Call him an 18th century Hitch, if you will -- he's Casanova (Heath Ledger), and he has so many admirers he doesn't need to sleep with the same woman more than once, and seldom does. How does he do it? Is it his uncanny charm? His undeniable charisma? His stunning good looks? His fashionable wardrobe? Who knows? But what whatever he's doing, it definitely works.

Continue reading: Casanova Review

Romeo Is Bleeding Review


OK
Lena Olin is up to her old tricks again, as are Gary Oldman, Juliette Lewis, and Annabella Sciorra, in this twisted tale of a slightly corrupt cop and the company he keeps. Not much about Romeo is Bleeding sticks with you for long, the exception being Olin's shrieking hit-woman who ends up with one arm... Delightfully bizarre.

Darkness Review


Terrible
I love road trips. Not because I'm especially fond of sitting in my car for days at a time, but because with each passing mile a promise is fulfilled. Every hour behind the wheel draws you nearer to your destination, and along the way you can sit back, relax, and enjoy the ride. But, though paperback self-help writers may tell you otherwise, the journey itself is not enough. You have to actually get somewhere to make the whole trip worthwhile. And if, at the end of a day's travel, you haven't gone anywhere at all, you've wasted all your time and a whole lot of gas.

Like a long road trip to nowhere, Spanish director Jaume Balagueró's Darkness is miserable, frustrating, and hard on the buttocks. Though the film's run time is a mere 102 minutes, the psychological impact of wasting precious money and energy staring at the screen and waiting for something -- anything -- to happen could take years off your life.

Continue reading: Darkness Review

Hollywood Homicide Review


Grim
Ron Shelton fans (you know who you are) will be happy to hear that Hollywood Homicide improves on Dark Blue, the director's failed LAPD endeavor from earlier this year. But that's like saying white paint tastes a little better than purple paint. For the sake of your health, neither should be ingested.

As part of its tired buddy-cop routine, Homicide suggests that everyone in La La Land works one career but dreams of another. Cops want to be real estate brokers, musicians want to be actors. So it's only appropriate that the film plays along with this concept, laboring as a police investigation by day and moonlighting as an entertainment industry spoof after hours.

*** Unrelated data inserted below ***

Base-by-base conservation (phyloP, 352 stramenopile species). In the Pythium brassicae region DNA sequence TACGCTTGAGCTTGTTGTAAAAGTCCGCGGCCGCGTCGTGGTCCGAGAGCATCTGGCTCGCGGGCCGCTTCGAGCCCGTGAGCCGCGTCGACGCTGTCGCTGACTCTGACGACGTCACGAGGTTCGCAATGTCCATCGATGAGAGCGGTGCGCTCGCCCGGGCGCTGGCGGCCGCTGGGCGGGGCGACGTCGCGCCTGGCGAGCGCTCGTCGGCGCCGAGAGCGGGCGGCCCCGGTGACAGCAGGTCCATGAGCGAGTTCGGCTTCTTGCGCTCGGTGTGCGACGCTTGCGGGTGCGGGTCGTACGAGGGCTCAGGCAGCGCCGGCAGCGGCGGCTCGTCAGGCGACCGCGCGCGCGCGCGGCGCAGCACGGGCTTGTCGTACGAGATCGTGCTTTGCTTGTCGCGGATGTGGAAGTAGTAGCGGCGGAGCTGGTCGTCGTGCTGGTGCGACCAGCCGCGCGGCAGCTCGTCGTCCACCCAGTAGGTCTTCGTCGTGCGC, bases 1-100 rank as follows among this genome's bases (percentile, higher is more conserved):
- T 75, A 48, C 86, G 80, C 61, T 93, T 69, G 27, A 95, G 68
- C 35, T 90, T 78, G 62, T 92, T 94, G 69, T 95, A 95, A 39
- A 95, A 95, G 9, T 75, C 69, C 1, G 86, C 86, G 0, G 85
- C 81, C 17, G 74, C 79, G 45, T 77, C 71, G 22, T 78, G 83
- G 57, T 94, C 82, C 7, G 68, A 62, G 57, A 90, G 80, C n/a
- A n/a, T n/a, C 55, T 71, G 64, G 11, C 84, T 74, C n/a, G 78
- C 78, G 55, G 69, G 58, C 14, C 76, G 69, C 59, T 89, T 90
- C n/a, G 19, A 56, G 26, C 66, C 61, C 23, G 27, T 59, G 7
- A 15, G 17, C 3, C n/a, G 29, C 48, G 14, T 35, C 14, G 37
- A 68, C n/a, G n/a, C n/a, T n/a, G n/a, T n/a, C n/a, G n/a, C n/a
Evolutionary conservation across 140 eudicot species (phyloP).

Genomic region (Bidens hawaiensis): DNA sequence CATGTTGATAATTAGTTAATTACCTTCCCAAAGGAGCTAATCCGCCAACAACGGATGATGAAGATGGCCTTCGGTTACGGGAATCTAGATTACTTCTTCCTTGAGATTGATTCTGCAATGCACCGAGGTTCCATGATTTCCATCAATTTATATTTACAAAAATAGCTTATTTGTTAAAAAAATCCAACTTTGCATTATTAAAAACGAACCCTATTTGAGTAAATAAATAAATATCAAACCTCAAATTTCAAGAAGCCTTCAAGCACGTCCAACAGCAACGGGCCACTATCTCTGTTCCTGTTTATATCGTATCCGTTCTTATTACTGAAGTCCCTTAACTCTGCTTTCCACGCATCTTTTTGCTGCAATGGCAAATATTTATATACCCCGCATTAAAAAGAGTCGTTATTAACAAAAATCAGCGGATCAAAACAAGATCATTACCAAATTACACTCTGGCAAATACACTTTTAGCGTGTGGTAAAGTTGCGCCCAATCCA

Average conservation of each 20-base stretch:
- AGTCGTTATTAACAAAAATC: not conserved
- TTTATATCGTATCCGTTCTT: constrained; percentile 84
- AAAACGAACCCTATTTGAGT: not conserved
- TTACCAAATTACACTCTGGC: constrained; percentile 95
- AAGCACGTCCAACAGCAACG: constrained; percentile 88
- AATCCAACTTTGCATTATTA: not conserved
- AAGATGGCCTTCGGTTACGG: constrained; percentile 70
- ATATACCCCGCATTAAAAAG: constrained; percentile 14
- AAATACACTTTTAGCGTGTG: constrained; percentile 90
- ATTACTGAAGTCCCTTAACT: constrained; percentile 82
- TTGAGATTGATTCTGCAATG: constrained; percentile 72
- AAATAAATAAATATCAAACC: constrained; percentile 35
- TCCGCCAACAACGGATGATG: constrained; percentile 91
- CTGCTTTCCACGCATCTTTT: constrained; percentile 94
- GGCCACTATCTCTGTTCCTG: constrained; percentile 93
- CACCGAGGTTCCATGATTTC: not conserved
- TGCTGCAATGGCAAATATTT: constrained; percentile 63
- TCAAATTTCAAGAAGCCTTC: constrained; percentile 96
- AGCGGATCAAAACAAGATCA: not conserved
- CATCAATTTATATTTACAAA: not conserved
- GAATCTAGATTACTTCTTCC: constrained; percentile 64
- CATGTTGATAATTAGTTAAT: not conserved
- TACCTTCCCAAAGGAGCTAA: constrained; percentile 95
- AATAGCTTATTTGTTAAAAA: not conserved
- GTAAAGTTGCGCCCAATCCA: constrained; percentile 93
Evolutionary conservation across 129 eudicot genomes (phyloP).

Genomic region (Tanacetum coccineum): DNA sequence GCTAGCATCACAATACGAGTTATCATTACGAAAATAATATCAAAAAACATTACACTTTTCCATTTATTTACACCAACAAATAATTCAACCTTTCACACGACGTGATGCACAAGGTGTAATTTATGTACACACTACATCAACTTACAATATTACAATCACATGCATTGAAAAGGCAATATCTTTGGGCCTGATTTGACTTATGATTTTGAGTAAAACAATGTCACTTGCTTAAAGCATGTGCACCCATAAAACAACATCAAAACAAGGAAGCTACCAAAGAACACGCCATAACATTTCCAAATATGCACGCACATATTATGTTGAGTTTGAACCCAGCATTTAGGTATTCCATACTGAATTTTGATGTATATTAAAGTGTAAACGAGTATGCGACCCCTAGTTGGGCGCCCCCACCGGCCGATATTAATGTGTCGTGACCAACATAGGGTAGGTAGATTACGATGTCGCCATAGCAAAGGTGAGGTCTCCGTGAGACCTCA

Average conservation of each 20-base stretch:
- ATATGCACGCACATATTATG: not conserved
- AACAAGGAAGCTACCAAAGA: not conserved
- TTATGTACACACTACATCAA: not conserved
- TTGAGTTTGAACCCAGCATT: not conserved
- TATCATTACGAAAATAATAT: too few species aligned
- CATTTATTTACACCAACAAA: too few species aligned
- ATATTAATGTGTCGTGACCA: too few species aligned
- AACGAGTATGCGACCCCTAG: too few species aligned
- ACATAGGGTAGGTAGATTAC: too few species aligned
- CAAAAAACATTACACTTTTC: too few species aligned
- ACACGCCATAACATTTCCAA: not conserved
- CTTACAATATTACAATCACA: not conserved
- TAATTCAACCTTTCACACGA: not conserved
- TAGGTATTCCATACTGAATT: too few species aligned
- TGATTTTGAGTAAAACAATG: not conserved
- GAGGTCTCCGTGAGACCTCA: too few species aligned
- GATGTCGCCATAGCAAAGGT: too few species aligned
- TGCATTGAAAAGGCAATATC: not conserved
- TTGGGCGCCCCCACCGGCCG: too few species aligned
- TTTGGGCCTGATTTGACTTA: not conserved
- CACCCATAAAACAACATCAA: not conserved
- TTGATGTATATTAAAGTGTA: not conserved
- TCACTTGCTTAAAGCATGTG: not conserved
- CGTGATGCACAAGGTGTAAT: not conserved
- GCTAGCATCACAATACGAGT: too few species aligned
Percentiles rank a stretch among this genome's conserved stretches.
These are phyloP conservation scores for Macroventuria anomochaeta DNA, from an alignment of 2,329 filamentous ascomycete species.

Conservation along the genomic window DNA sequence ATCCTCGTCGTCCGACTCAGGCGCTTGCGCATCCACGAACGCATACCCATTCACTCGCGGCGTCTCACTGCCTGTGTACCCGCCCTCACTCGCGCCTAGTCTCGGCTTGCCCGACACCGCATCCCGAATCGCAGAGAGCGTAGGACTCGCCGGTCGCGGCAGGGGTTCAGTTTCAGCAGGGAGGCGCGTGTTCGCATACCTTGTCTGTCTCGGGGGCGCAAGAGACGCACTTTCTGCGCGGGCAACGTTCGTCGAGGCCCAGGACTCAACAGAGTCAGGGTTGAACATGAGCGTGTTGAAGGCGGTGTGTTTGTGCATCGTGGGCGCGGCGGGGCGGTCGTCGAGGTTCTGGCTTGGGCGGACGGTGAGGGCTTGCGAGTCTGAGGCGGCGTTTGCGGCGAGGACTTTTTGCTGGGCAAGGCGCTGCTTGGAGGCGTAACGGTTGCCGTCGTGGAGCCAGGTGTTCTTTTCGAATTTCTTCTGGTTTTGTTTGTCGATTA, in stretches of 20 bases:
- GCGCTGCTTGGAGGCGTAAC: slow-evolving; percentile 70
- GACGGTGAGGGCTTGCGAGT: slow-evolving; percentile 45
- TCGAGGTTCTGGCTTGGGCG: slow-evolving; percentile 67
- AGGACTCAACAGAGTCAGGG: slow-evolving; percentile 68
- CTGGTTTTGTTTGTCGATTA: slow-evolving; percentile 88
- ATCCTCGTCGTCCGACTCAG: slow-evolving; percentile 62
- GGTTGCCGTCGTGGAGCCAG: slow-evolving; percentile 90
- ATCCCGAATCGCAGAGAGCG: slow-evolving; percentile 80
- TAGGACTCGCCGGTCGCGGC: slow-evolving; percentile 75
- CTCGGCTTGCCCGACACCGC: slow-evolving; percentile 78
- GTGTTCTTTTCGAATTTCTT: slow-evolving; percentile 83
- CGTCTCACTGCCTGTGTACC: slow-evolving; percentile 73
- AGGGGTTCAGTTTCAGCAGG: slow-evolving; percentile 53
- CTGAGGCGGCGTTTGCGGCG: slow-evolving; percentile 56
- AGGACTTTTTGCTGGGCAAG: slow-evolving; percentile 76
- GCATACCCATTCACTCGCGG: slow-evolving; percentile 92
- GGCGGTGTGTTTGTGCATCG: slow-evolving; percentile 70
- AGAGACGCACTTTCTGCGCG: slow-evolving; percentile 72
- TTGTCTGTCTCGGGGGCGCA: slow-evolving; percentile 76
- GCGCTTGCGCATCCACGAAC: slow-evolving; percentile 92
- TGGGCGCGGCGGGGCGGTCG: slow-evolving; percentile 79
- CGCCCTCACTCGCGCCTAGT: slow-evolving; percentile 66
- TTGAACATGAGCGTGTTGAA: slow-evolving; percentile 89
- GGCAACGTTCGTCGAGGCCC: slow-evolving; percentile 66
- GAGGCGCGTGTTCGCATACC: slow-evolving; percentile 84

Continue reading: Hollywood Homicide Review

Mystery Men Review


Good
"Hey now, you're an all-star, get your game on, go play..." then sit back and watch America's newest superheroes screw up, in this summer's new comedy, Mystery Men. In this Tim Burtonesque film by Kinka Usher, a ragtag band of superheroes set out to rescue Captain Amazing (a Superman comparable played by Greg Kinear) from the evil clutches of the criminal mastermind, Cassanova Frankenstein (Geoffrey Rush).

Mystery Men is one of the funniest films I've seen all year. It combines the hilarious randomness of films like Austin Powers: The Spy Who Shagged Me, with a satirical twist that today's audiences are sure to appreciate. Now don't get me wrong, Mystery Men is no masterpiece, but it made me laugh (a lot) and that's what the film is about. Mystery Men scores high in all areas. It has an entirely kooky and original plot fueled by crack up dialogue, mesmerizing scenery, (which is reminiscent of the Batman movies) and an awesome cast.

Continue reading: Mystery Men Review

Polish Wedding Review


Weak
I have absolutely no idea how this film, by first-timer Connelly, got made. Take a big lecherous Italian family melodrama and replace it with a Polish family, and you've got this pretty dull pic.

The Unbearable Lightness of Being Review


Extraordinary
When I first watched The Unbearable Lightness of Being, I was dating a poet who had read and loved the book. Not wanting to involve myself in reading the book at that point, I rented the movie instead. I loved it then and I love it now, but, at this point in time, I can compare it to the novel by Milan Kundera. The two are both vastly similar and vastly different. As an adaptation, it succeeds in transcribing the events of the novel, but does not do as well in successfully demonstrating its points.

The Unbearable Lightness of Being focuses on Tomas (Daniel-Day Lewis), a Don Juanist terrified of commitment and a surgeon at a Prague hospital. He is trapped between his platonic and semi-erotic love of Teresa (Academy Award winner Juliette Binoche), a photographer and his wife and a erotic and semi-platonic love of Sabina (Lena Olin), a painter and his mistress.

Continue reading: The Unbearable Lightness of Being Review

Lena Olin